Robotic Technologies to Yield Humanitarian and Economic Benefits

Robotic Technologies to Yield Humanitarian and Economic Benefits

Simon Yu, President, Arrow Electronics [ARW (NYSE)]

Simon Yu, President, Arrow Electronics [ARW (NYSE)]

From robotic prosthetic arms to service robots to autonomous vehicles, advanced technologies are rapidly evolving to deliver better customer experience, increase efficiency, improve lives and communities. At Arrow Electronics, we are consistently seeking ways to help innovators and engineers make, create, and manage the technology that not only delivers economic value but also benefits humanity.

At one of the most iconic international tech expos, Consumer Electronics Show (CES), in January this year, Arrow showcases a number of very interesting solutions which our engineers helped develop at our booth in the Eureka Park. These solutions included 3D Time-of-Flight platform with depth mapping applications in advanced driver-assistance systems for autonomous vehicles, measurement and machine vision for industrial robotics and geomorphological studies for Earth as well as extraterrestrial missions Another solution is an AI-based visual analytics tool with custom applications in retail and health care. We were also proud to unveil the latest version of a 3D-printed robotic prosthetic arm by our startup customer Unlimited Tomorrow. Unlimited Tomorrow, a US-based startup is using the newest technologies such as 3D scanning, 3D printing, and machine learning to make the next generation of artificial limbs at the lowest cost possible. While the average prosthetic costs anywhere from $ 30,000 to $ 80,000, Unlimited Tomorrow aims to reduce the cost to $ 5,000 using 3D scanning and 3D printing techniques.

Create, make and manage life-changing technology

Easton LaChappelle is the founder and CEO of Unlimited Tomorrow. His vision is to “create intelligent prosthetics that bring down the barriers between amputees and the lives they want to live.” He started at age 14 with a robotic hand built out of LEGOs, fishing line, electrical tubing, motors from model airplanes. By age 16, LaChappelle printed a robotic hand, powered by a windshield-wiper motor and controlled by brainwaves from an EEG headset. He submitted the project in a science fair, where he met a young girl with a limited-motion prosthetic arm that cost US$80,000. This encounter inspired LaChappelle that a new approach was necessary for building prosthetics. With the use of 3D printing and other advanced manufacturing techniques, coupled with intelligent design, Unlimited Tomorrow is now able to produce these next-generation devices at a fraction of the cost of traditional prosthetics. Prosthetics are custom designed for each, with the shape, weight, skin tone, movement, and form all modeled to a recipient's own body. The arm is built with equipped with muscle sensors and an AI control system that senses and retains the intelligence of muscle movements, essentially getting smarter the longer it’s worn. This technology can be ejected and inserted in a newly printed arm, allowing the prosthetic to scale and grow alongside the user. To make its wireless-charging robotic prosthetics fit perfectly, the opposing limb is scanned to construct a mirror image and better estimate the missing limb. The arms include magnetic fingernails that can be painted as well as offer haptic feedback to give users a sense of touch. Arrow serves as Unlimited Tomorrow’s exclusive electronics component supplier and has contributed in the funding to distribute 100 free robotic prosthetics for those in need. Unlimited Tomorrow is also part of Arrow’s Certification Program, which provides the start-up with an expert who guides the design to production and organizes resources as needed. Arrow’s input has informed prototype and board development as well as component selection.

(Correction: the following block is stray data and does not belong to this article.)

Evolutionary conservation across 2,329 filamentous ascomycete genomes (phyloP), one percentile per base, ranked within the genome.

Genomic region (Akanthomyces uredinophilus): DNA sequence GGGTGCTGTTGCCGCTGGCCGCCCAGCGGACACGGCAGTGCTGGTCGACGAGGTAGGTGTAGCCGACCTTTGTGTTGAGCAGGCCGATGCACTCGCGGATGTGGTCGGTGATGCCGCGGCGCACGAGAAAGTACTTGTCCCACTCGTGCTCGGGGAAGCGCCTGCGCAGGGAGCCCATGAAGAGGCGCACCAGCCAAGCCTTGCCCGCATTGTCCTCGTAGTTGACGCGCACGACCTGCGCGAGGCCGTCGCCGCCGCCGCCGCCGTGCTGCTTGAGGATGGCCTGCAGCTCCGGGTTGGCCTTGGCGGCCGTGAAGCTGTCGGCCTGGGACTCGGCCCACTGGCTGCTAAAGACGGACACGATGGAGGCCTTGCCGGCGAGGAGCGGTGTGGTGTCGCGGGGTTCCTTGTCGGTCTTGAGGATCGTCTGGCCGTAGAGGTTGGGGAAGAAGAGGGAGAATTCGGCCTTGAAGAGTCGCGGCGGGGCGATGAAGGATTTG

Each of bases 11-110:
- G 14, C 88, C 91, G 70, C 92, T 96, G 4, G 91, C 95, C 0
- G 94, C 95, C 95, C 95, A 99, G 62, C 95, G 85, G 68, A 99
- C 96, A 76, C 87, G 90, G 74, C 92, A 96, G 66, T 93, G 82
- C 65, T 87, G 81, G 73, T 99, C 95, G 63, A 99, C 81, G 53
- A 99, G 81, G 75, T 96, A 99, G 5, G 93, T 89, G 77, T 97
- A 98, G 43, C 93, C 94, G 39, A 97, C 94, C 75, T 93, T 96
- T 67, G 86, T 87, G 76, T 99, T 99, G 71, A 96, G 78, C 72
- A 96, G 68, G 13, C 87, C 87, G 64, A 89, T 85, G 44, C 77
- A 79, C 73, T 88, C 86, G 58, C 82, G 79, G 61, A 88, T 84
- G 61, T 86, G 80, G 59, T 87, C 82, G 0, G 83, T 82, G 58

The rise of the robotics industry in Asia